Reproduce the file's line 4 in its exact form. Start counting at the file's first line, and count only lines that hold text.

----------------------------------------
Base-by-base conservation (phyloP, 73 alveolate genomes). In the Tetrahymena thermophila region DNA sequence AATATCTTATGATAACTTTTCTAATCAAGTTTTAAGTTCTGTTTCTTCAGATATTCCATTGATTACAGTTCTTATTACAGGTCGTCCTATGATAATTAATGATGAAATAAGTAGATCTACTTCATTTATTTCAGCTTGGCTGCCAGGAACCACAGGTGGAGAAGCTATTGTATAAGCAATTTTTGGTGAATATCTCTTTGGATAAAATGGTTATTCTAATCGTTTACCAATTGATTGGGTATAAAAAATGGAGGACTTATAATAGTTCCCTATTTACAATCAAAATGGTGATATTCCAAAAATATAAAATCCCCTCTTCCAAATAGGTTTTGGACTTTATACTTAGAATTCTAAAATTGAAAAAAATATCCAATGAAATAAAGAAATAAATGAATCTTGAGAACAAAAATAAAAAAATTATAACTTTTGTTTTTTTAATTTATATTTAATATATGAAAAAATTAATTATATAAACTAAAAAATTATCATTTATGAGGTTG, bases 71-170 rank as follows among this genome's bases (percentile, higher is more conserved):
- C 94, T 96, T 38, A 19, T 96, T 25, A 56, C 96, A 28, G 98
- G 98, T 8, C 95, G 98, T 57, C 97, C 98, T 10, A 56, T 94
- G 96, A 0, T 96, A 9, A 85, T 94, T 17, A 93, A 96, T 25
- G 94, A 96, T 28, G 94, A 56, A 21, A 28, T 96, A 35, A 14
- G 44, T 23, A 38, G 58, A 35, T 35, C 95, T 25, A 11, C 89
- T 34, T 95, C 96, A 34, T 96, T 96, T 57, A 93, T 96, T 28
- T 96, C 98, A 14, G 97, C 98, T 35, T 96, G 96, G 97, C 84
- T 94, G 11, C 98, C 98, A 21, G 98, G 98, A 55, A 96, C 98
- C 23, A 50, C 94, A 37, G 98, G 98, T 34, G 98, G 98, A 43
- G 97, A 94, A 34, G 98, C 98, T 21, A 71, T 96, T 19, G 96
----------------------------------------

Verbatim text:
- G 96, A 0, T 96, A 9, A 85, T 94, T 17, A 93, A 96, T 25